Easy Credit Leads to Hard Times
Since 2000, sub-prime lending has exploded from less than 140,000 loans nationwide to nearly 650,000. And many of those sub-prime borrowers “qualified” for their massive loans thanks to low introductory payments on adjustable-rate mortgages. These loans are about to cause big trouble for millions of cash-strapped homeowners.
According to Moody’s, more than $2 trillion of U.S. mortgage debt is coming up for interest rate resets this year and next. That’s about a quarter of all outstanding mortgages. And most of these rate increases won’t be just a few bucks here and there.
A division of First American Corp., one of the country’s largest title insurers, just did a study that concludes about 1.4 million households will face a payment jump of 50 percent or more once their initial low-payment period expires.
Overall, First American expects one in eight households that took on an adjustable rate loan in the last two years to default.
If you’ve been on the sidelines for the last few years, waiting for a good time to get into the real estate market, you may want to suit up. The next two years should present many deals for investors who have kept their wits and credit ratings about them.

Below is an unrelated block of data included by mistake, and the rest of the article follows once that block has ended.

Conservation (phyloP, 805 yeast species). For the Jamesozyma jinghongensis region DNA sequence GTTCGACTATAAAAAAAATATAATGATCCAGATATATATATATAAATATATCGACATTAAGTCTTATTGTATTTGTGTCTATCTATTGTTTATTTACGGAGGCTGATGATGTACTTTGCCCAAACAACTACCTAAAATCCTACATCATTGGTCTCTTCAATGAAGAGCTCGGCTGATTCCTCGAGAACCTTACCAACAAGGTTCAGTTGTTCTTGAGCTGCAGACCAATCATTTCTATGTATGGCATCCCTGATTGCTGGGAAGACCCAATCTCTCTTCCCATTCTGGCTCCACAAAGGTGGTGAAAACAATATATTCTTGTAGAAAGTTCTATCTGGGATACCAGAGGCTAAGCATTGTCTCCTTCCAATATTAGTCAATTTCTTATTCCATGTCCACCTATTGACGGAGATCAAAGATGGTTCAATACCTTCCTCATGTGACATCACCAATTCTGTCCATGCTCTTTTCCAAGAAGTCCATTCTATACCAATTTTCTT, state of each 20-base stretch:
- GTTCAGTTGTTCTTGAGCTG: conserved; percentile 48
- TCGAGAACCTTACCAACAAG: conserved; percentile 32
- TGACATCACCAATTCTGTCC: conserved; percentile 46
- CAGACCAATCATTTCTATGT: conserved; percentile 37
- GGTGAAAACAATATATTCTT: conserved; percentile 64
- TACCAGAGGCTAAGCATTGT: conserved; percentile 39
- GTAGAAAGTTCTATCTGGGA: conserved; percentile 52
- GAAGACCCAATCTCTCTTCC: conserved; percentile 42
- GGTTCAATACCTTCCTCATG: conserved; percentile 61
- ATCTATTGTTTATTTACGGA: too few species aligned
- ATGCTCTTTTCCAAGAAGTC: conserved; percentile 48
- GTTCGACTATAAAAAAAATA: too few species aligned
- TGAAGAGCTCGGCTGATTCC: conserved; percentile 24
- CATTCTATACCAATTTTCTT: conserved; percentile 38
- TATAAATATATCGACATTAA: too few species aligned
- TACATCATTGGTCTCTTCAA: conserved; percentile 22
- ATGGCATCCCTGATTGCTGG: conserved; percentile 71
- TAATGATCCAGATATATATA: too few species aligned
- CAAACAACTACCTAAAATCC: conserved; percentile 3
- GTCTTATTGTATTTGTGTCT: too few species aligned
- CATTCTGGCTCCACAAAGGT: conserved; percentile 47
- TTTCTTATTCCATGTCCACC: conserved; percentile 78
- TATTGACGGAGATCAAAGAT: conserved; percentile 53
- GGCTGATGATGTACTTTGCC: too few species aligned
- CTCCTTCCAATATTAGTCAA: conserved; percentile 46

In fact, even if you have no credit or cash, if you know how to find the deals and investors, you can make substantial profits from the Great Bubble Bust. But knowledge is key. It’s much rarer than capital in this loose-money world.
If you don’t yet have the knowledge, there are a few things you can do to start getting it.
First, let me start with a DON’T.
DON’T … as in DO NOT … just go out and buy a property “on the courthouse steps” if you’re new to foreclosures. This is a game that should be played only by knowledgeable and experienced investors.
At auction, you often see properties on offer that no one has gotten a chance to see from the inside, let alone had a professional building inspector look at. You also have to make sure the auction will wipe out all other liens. If the holder of a second mortgage is the foreclosing party, you may think you got a good deal. Instead, you may end up with an overpriced deal, a huge new loan to pay (the first mortgage) … and you could be facing foreclosure on the same property yourself soon.